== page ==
Saturday, December 10, 2011
Wednesday, December 7, 2011
Tuesday, December 6, 2011
It's a basic insight of the field of linguisitcs (and one that I'm fairly sure precedes thinkers such as Derrida) that the objective physical world does not contain within it pre-packaged facts to which we assign names. Rather, the labels we attach to objects and phenomena frame our perceptions of them as distinct entities. Somewhat in common with Foucault's notion of the exclusionary nature of the text, we can only understand a given linguistic concept (boy, cat, dog, democracy, etc.) by contrast with all other elements of reality. What language does is to mark off segments of the spectrum of phenomena we percieve so that we can make sense of the whole.
In one sense, this is arbitrary. Colors are an excellent excample. Some indigenious cultures are known to have only two words for color, roughly corresponding to light or dark. This does not mean they cannot recognize the difference between say, blue and purple, but they would still conceptually view those shades as falling under the same category.
Yet this arbitrariness of the boundaries of lingusitic concepts does not vitiate them of meaning. Reality is always too messy for humans to construct a single conceptual system that perfectly captures it. We are entirely capable of recognizing some actions as "gifts" as opposed to every other kind of action (including related concepts such as "purchase" or "theft"), even if there are flaws in the abosolute logical construction of the concept as it relates to our experience. It may be that people expect something from gifts (such as good-will or a positive feeling), but we do not weight these facts in our recognition of the actions as "gift" in the same way that we do actual material transactions.
In essence my point is that any abstract or even concrete concept can be rendered apparently meaningless by attempting to precisely pinpoint the lines that segment the part of the spectrum of reality which that concept occupies. But perhaps those lines are more like asymptotes, meaning the exact point at which one concept is exchanged for another (the human and the non-human, say?) is impossible to define. But I still feel that gifts, humanity, and democracy are like porn. We know it when we see it.
Of course, sometimes we may in fact disagree over what we are seeing, but in this case we simply take a magnifying glass, as it were, to those segmentations of our experience in the world in order to see whether a given phenomenon fits within our concept. The concept itself need not have any kind of absolute rational integrity, because it is arguable whether any concept does. Even porn.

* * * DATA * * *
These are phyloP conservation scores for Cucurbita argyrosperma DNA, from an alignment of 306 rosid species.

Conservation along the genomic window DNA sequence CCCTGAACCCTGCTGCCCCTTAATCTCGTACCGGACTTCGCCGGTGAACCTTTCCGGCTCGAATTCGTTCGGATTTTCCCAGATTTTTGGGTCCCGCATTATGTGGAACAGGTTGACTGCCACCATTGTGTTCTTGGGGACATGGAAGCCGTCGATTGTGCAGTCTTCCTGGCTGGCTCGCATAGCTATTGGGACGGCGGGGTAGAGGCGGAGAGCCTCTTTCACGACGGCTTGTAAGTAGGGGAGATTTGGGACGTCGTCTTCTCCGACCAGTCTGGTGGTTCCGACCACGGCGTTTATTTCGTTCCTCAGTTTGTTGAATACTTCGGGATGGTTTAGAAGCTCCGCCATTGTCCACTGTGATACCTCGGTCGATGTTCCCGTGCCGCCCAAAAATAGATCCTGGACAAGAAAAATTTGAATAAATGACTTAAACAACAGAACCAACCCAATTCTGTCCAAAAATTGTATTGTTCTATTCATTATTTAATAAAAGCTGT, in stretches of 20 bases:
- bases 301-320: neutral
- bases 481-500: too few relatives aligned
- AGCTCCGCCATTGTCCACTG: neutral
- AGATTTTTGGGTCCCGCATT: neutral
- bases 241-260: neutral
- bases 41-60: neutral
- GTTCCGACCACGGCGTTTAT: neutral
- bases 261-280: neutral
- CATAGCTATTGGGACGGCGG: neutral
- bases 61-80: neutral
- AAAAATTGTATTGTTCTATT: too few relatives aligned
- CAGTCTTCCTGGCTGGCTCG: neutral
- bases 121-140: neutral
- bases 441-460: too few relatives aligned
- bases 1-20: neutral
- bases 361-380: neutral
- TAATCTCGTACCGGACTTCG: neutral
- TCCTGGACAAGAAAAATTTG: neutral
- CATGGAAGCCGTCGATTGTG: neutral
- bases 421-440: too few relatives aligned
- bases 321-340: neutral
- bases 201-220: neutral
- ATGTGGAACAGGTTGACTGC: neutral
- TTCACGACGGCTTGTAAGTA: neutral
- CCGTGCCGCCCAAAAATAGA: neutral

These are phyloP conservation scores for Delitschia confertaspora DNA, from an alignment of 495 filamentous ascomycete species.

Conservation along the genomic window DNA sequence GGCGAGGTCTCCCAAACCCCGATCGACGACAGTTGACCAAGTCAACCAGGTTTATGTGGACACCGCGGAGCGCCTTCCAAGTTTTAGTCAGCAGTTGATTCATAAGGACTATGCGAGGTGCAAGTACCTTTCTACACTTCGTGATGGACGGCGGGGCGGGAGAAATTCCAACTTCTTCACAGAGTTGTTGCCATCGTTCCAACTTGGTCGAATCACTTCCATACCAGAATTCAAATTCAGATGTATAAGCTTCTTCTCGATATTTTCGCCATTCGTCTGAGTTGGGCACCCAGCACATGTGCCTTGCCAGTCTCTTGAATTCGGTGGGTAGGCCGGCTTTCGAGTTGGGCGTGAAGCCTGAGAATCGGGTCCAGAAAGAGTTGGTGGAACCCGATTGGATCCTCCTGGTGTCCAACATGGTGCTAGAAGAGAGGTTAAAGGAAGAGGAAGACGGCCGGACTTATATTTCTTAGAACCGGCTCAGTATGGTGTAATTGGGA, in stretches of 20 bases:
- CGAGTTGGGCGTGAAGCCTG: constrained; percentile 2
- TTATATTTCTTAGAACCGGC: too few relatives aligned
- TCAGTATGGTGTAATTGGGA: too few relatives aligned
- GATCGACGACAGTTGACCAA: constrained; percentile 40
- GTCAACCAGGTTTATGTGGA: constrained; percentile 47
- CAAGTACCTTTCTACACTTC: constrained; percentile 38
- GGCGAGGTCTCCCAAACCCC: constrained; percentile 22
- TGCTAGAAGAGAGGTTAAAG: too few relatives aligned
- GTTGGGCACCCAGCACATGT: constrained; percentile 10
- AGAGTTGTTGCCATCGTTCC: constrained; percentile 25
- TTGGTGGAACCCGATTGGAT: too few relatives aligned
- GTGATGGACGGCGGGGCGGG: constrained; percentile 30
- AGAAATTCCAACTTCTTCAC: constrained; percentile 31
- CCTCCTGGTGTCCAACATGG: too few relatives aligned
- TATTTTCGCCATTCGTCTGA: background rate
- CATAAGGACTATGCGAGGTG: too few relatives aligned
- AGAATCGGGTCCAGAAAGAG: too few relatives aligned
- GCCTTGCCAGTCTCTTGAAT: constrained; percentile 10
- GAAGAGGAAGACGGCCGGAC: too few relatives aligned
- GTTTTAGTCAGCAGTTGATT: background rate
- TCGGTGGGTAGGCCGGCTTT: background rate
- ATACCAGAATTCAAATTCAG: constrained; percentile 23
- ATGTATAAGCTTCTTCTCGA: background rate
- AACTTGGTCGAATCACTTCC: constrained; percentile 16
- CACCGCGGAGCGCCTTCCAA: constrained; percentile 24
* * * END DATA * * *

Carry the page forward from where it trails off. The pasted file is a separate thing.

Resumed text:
Friday, December 2, 2011
On Tuesday we discussed the idea of deconstructionism in Derrida’s post-modernist philosophy. I was very intrigued about studying his work because of a previous English class I had taken in which we used structuralist and post-structuralist perspectives to analyze texts.
Structuralism is seen as largely a criticism of communication – particularly in writing – because that is how it is often applied. However, it is actually an examination of the formation and expression of thought. Our language is made up of signifiers for signs – such as the arbitrary word “tree” to signify the particular plant that is ascribed to. From a structualist perspective, as we gain more signs for each part of the tree, we gain a distinctive understand of its components. We no longer see trees as trees but as oak, poplars, and chestnuts. We no longer know it as a tree but as a trunk, bark, leaves, branches, etc. The more signs we understand and perceive the more distinctions that are possible between all of the trees parts, and as a result, the further it can be broken down. It then follows that the language which a person uses to communicate has an influence on their thinking. You cannot truly perceive the leaves as leaves without knowing the name (or signifier) for them.
Following this understanding further, you can posit that language does not just giver precision to thoughts, but can limit them within arbitrary confines defined by that particular language (the way signifiers and signs interact). For instance, the Russian language does not define colors so broadly as blue, yellow, red, etc. Russian speakers have different terms for specific types of blue and red built into their language as a fundamental component – this lends to them an ability to more greatly express colors and distinguish between them – as if they could see them better than an English speaker.